The new information suggests that not only will the regular AF system have the same 51-points we’ve seen in other Nikon DSLRs, but it’ll be exactly the same AF module and whole AF system. It will just see some EV sensibility improvements. As to exactly how effective the AF system will be in live view mode vs that of the Z6 (which is essentially always in live view mode) is unclear and will likely remain unclear until the camera is not only announced but also released and in the hands of users.

One possible disappointment, which I hope turns out to be wrong, is that the D780 will not have pins on the bottom that allow for communication with a vertical grip. The Nikon D750 has the MB-D16 vertical grip, so for its replacement to not even offer that option might instantly discount it for many photographers.

Maybe we’ll know for sure, one way or the other, a week from now at CES.

What do you want to see in the Nikon D750 replacement?

[via Nikon Rumors]

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John Aldred

John Aldred

John Aldred is a photographer with over 20 years of experience in the portrait and commercial worlds. He is based in Scotland and has been an early adopter – and occasional beta tester – of almost every digital imaging technology in that time. As well as his creative visual work, John uses 3D printing, electronics and programming to create his own photography and filmmaking tools and consults for a number of brands across the industry.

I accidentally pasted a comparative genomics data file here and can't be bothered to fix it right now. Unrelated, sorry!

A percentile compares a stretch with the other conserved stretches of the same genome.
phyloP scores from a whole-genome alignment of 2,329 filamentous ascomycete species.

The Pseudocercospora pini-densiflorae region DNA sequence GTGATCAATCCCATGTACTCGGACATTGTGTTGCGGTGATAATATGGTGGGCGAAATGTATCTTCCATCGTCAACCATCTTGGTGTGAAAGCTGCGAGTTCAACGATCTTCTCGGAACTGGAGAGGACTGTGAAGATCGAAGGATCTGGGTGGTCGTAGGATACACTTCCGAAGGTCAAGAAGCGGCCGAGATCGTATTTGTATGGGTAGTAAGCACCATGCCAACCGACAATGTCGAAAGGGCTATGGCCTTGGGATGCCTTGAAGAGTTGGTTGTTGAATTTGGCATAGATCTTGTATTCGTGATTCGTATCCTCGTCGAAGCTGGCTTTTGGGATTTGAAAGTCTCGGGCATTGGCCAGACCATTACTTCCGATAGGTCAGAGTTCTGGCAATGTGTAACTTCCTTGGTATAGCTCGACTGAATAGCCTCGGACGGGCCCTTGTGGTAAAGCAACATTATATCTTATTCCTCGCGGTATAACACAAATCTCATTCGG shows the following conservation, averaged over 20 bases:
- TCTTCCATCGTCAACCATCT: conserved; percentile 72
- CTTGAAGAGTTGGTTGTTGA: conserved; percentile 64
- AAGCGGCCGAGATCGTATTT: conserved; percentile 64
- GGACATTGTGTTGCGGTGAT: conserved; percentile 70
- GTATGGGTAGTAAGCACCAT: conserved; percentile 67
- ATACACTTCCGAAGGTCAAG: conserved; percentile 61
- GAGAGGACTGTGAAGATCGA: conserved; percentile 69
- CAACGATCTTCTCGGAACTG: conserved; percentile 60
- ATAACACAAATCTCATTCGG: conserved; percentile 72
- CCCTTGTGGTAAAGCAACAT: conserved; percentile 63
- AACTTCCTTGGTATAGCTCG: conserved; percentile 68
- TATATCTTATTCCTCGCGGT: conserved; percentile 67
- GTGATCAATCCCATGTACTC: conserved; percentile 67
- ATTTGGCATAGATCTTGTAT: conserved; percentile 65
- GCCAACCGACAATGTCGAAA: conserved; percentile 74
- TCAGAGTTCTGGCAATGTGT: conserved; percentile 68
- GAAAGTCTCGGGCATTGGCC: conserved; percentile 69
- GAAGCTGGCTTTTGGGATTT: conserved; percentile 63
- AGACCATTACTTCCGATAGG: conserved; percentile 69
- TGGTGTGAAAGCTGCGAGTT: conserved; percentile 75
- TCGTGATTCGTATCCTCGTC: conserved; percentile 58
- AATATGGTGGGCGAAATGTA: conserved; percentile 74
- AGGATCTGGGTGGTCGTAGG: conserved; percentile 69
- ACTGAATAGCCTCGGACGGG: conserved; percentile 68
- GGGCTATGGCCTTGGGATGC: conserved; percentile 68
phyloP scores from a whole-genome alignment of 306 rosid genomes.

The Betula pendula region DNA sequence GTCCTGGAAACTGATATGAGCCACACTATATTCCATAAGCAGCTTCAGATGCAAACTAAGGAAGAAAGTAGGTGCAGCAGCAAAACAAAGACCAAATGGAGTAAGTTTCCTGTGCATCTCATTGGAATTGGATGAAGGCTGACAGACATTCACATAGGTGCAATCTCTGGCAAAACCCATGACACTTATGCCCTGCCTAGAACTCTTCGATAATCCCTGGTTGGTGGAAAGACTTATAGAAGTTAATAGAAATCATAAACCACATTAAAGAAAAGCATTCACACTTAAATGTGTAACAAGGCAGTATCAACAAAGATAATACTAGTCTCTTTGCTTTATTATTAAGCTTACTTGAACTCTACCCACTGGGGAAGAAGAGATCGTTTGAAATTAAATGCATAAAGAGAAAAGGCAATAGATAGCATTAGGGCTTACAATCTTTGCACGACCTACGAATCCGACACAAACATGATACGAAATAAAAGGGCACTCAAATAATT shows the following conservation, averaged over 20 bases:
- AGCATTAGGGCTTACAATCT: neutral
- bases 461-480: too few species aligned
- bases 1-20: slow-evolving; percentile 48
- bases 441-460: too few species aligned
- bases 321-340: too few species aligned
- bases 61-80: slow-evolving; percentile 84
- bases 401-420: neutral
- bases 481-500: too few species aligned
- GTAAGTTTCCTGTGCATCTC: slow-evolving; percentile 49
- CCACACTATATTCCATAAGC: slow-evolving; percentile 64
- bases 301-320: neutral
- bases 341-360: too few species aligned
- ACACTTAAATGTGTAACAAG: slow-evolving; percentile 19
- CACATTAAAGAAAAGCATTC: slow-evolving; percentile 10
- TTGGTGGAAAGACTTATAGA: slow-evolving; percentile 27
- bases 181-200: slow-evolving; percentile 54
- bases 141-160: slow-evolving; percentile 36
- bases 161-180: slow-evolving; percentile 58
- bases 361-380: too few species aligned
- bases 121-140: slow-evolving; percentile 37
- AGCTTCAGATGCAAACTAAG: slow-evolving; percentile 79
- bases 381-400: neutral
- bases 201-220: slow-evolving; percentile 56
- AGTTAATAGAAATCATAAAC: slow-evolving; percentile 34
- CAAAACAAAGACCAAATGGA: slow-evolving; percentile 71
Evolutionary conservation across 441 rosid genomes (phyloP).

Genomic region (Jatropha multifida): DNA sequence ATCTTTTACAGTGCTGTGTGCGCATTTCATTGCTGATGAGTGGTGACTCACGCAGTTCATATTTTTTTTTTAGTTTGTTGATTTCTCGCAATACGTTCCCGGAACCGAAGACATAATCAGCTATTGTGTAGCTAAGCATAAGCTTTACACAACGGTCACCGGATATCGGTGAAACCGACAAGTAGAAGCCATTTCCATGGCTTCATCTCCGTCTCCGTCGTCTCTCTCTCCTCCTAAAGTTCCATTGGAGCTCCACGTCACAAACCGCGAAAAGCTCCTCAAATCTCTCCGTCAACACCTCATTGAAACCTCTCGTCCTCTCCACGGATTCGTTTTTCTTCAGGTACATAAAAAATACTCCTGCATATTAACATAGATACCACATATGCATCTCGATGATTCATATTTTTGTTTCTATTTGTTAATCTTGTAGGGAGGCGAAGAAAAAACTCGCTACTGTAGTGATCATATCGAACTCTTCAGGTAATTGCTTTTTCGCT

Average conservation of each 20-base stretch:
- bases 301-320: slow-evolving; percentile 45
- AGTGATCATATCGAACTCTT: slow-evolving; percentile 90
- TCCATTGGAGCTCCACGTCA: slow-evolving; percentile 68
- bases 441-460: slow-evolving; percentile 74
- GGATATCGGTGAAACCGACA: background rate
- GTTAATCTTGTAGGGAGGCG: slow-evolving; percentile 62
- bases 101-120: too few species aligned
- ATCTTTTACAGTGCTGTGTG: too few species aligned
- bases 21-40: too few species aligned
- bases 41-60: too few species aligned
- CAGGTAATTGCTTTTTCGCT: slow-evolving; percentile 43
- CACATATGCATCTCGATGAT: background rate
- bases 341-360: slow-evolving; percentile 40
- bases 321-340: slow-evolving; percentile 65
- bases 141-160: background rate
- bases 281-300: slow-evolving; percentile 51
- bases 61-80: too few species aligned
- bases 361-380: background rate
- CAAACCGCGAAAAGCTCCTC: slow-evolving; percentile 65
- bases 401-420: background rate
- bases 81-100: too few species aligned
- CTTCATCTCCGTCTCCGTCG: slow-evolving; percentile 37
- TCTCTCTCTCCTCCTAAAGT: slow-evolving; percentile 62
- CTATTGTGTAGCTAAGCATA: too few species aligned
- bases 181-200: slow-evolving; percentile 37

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8 responses to “Nikon D750 replacement may be announced as soon as next week”

  1. Markó Richárd Avatar
    Markó Richárd

    – Focus peaking
    – More buffer for RAW
    – 1/8000 sec exposure
    – Touch display
    – 24 Mpx sensor for low noise
    – bigger focus area
    – more cross-type focus points

    1. Jürg Wolf Avatar
      Jürg Wolf

      Markó Richárd this is all already reality in the Z6.

      The Z6 _IS_ the replacement of the D750!

    2. Jürg Wolf Avatar
      Jürg Wolf

      Markó Richárd btw:
      Focus peaking requires something to analyze continuously the image. This is only possible in so-called “mirrorless systems”.

      Well, it might be possible with a mirror – but the effort is soooo high and has soo many drawbacks that you better get the Z6.

      Seriously!

      1. Kaouthia Avatar
        Kaouthia

        “This is only possible in so-called “mirrorless systems”.”

        Or when using live view on the LCD. :)

  2. Christiaan Low Avatar
    Christiaan Low

    Is the D850 not the 2nd replacement behind the D800?!?! Lol

  3. Rocío Caldas Avatar
    Rocío Caldas

    D700 body on d750 ?

  4. JustChristoph Avatar
    JustChristoph

    There seems to be something wrong with the emerging nomenclature around the hybrid viefinder: If you’re looking directly through the lens it’s apparently called optical viewfinder mode, but if your looking indirectly through the screen it’s called live view mode. That doesn’t seem to be logically consistant. Perhaps live view might be better named image capture mode. Any other ideas?

    1. Kaouthia Avatar
      Kaouthia

      “Live view” as a term is typically reserved for the LCD on the back of the camera. It isn’t generally applied to EVFs because it’s a redundant detail. All EVFs on cameras show what the camera sees (that’s the “VF” bit. The LCD hasn’t traditionally done this.

      But nobody’s mentioned a hybrid viewfinder in relation to the D750.